China's Xi says willing to put South Korea ties back on track

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US President Donald Trump told South Korea's presidential envoy this week that Washington is willing to try to resolve the North Korean nuclear crisis through engagement, but under the right conditions, South Korea's foreign ministry said yesterday.

But critics of the deal in South Korea said Japan did not go far enough, and earlier this year Tokyo recalled its ambassador over a statue symbolising "comfort women", which was erected outside its consulate in the South Korean city of Busan.

South Korea's Ministry of National Defense scrambled to announce there was no way Seoul was paying, citing a bilateral agreement that the USA would cover the bill.

"We believe South Korea will bring clear measures to improve relations", Wang said.

"This is the desire of our two peoples but also our governments", Wang added.

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Before leaving for Beijing, Lee told reporters that summit talks between Moon and Chinese President Xi Jinping could take place on the sidelines of a Group of 20 meeting to be held in Germany in July and then again in time for August 24 when both countries mark the 25th anniversary of building diplomatic ties. While it's too early to talk of a Chinese tourism recovery, the worst may be over as Korea's own new Moon finds increasing alignment with a near neighbour whom it has been on opposite sides from for several bitter months.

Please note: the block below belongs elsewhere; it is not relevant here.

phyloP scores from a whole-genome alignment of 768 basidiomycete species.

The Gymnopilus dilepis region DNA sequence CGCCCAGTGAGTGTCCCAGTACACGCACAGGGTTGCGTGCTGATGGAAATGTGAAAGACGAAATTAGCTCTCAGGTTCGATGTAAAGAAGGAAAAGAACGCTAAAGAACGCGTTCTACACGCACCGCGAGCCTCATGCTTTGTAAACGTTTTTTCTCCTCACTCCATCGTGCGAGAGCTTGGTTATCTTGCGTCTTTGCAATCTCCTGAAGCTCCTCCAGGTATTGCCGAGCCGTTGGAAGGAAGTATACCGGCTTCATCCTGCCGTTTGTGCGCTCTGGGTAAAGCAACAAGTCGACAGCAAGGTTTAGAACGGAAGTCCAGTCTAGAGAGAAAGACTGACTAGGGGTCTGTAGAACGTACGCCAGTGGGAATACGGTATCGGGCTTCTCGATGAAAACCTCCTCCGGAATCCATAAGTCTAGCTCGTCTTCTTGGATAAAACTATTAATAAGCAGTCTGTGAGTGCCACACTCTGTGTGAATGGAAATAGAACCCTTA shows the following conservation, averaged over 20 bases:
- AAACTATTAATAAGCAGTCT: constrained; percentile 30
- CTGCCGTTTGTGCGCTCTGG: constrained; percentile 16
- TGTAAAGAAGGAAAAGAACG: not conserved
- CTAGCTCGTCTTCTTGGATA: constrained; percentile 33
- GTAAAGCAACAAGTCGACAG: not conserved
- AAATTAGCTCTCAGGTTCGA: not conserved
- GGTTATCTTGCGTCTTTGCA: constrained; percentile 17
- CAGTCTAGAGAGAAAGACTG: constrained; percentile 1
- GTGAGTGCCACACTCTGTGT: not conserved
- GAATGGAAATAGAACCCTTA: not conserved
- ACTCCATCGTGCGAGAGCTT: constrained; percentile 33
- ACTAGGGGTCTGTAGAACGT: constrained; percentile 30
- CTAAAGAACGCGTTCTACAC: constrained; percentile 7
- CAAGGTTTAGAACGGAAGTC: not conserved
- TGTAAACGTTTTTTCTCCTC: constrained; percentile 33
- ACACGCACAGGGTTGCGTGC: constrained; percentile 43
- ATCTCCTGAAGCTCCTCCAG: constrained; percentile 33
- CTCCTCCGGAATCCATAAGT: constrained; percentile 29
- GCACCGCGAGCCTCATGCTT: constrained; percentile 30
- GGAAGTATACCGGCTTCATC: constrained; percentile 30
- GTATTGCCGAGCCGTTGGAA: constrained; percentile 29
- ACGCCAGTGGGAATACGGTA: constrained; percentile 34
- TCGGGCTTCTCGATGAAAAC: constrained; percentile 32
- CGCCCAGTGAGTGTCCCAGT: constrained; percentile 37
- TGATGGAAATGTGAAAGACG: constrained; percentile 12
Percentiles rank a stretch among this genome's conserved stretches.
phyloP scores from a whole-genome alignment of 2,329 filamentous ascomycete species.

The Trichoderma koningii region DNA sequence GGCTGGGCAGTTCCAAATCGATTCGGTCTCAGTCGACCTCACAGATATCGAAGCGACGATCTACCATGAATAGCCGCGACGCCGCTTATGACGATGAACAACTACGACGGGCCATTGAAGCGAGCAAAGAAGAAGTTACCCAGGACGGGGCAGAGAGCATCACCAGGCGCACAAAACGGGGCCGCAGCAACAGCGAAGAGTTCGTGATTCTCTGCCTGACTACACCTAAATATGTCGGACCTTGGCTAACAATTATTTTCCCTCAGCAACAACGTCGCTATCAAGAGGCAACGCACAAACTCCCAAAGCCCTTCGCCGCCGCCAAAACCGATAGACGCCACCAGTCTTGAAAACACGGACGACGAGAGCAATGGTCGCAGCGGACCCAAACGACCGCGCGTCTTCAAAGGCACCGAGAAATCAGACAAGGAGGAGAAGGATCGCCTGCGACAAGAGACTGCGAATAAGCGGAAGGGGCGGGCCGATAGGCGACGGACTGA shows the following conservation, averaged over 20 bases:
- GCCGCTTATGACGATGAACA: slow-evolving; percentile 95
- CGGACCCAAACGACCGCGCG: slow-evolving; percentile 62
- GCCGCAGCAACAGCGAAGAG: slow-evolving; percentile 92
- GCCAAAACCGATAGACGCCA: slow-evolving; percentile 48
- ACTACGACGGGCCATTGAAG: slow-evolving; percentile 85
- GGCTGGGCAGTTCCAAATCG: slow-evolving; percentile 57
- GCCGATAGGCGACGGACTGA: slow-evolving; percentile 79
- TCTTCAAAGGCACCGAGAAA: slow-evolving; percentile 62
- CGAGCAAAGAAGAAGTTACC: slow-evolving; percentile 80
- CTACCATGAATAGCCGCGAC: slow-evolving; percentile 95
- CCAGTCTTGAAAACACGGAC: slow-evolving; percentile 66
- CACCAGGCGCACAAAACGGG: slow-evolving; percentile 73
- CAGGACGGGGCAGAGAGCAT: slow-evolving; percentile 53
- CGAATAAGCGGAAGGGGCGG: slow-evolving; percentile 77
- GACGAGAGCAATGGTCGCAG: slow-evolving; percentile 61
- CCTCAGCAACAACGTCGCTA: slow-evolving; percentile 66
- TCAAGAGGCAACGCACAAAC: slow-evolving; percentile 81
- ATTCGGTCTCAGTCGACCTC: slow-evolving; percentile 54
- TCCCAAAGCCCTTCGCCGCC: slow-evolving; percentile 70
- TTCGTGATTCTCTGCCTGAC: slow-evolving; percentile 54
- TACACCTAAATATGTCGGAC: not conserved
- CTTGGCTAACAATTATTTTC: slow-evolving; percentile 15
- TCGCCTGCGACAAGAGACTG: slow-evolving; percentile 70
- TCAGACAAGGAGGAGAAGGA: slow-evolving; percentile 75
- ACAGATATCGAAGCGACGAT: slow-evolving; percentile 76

Yoon Ho-joong, a lawmaker who was part of the delegation, said, "80 percent of the meeting was about the North Korean nuclear crisis, and both sides refrained from comments that could make the other side uncomfortable". Whereas Soviet nuclear weapons in Cuba posed an immediate threat that required a quick and decisive response, North Korea remains unable to launch a direct nuclear attack against the U.S. with its current arsenal, allowing the USA to continue its slow-burning strategy of "strategic patience" despite a recent spike in tensions.Pyongyang's latest missile test, however, indicates that North Korea is making significant progress towards obtaining a nuclear weapon able to strike the United States mainland.

China's Foreign Ministry, in a later statement on its website, said Wang "fully explained" China's position on THAAD and asked South Korea to handle China's reasonable concerns appropriately.

It calls for closer cooperation to deal with the North Korean nuclear menace but also warns that an overwhelming majority of South Koreans are emotionally unable to accept a deal to compensate victims of wartime sex slavery clinched by the Park Geun-hye administration. Moon and his special envoys have said their job was to relay Moon's personal message to his foreign counterparts, and letting them know what he planned to do with his country and North Korea.

According to the official Xinhua news agency, Xi told Lee: "China is willing to strengthen communication with the new South Korean government". Moon has also named a special envoy to the Vatican.

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